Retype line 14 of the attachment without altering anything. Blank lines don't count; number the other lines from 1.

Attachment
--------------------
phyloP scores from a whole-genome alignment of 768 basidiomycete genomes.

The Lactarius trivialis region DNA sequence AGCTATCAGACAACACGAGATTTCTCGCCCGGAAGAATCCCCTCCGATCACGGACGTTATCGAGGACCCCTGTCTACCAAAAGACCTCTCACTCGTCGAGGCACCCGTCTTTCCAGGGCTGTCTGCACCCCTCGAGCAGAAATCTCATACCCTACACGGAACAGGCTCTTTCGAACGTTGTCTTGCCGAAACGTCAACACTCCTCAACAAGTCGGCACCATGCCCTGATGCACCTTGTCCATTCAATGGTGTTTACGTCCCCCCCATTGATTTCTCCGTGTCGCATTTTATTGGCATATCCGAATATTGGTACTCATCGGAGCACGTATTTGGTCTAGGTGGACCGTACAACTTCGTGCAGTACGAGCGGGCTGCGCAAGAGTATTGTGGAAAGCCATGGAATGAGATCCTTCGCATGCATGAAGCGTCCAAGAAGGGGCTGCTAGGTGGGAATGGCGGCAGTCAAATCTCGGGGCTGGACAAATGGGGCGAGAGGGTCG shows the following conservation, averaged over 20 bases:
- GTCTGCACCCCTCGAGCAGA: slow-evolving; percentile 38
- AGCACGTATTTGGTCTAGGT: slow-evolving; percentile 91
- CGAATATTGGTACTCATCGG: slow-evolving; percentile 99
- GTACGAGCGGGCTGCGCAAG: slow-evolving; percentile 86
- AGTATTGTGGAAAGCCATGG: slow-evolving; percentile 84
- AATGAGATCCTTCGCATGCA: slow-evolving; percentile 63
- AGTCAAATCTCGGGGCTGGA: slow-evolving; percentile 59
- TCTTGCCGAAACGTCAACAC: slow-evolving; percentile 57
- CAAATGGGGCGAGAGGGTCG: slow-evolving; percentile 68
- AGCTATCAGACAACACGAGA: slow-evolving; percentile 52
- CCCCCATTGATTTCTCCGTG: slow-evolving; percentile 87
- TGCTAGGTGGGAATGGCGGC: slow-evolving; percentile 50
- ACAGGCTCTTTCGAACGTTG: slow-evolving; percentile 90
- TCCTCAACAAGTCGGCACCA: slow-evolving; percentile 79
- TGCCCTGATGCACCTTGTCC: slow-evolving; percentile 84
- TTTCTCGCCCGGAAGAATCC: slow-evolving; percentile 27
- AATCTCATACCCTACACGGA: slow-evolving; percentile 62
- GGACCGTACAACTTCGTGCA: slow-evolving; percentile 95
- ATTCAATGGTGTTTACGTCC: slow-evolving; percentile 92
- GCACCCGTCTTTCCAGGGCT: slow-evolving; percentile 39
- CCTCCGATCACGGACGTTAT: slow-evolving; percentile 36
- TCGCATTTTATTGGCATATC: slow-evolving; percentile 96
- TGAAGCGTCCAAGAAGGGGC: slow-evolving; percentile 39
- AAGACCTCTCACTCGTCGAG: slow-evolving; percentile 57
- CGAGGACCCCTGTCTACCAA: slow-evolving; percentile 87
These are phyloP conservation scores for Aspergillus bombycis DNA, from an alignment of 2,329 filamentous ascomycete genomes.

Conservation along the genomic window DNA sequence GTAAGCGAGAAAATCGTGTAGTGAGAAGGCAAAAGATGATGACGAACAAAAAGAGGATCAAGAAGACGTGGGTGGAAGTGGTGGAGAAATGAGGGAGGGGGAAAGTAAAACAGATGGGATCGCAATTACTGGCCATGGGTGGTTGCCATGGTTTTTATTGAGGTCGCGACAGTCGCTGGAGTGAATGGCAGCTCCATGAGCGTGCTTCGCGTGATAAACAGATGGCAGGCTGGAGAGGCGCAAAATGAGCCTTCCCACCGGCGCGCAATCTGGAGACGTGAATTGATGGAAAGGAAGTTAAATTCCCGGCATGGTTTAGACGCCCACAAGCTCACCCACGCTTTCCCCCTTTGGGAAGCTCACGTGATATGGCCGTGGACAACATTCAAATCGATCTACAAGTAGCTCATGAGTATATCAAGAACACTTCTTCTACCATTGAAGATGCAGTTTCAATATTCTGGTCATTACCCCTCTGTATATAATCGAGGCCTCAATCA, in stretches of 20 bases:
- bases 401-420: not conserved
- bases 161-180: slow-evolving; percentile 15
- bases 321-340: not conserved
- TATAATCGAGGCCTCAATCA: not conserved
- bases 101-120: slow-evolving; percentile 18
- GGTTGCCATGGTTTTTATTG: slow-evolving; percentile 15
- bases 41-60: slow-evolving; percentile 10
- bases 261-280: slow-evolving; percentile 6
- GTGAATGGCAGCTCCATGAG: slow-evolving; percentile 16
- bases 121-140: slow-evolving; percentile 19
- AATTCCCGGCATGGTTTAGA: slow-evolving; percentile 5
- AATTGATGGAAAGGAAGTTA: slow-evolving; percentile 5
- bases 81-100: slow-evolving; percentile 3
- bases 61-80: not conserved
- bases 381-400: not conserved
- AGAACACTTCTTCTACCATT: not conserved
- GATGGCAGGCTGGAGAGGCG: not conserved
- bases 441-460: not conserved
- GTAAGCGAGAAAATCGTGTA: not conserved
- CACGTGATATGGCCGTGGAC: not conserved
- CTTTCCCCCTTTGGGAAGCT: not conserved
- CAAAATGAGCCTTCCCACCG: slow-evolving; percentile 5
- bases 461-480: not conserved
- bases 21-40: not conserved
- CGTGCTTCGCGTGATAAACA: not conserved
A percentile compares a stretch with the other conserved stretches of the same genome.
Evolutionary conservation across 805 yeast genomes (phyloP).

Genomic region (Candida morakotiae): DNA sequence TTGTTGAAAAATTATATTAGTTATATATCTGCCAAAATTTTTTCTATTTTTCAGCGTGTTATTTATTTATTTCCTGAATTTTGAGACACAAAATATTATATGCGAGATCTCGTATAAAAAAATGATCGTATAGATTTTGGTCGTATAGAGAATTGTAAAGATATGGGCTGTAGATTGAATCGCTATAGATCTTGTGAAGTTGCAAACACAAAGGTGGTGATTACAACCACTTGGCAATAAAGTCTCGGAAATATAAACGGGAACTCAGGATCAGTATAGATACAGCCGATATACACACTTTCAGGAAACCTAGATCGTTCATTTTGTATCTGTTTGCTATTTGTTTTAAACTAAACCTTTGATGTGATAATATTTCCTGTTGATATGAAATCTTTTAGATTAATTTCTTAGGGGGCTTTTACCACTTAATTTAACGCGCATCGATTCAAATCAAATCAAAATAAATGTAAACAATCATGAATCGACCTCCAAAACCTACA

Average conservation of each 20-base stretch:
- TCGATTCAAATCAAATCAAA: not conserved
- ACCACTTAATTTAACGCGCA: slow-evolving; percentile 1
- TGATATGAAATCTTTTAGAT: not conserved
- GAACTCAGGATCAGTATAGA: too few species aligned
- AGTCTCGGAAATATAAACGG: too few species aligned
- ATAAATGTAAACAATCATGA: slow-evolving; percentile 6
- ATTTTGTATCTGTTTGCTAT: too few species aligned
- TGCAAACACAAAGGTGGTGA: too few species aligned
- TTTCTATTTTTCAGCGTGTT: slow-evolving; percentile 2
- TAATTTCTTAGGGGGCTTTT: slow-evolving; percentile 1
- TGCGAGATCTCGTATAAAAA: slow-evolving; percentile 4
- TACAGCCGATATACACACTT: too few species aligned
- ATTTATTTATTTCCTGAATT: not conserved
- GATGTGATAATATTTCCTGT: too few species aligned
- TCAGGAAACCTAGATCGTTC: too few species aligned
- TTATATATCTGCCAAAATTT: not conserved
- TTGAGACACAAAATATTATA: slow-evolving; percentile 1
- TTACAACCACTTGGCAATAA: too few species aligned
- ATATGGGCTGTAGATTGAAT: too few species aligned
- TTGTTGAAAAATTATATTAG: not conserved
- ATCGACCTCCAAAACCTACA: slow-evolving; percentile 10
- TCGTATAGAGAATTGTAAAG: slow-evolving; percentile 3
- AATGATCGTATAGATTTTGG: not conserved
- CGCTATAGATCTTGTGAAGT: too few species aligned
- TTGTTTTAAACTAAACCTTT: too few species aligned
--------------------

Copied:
- TGCTAGGTGGGAATGGCGGC: slow-evolving; percentile 50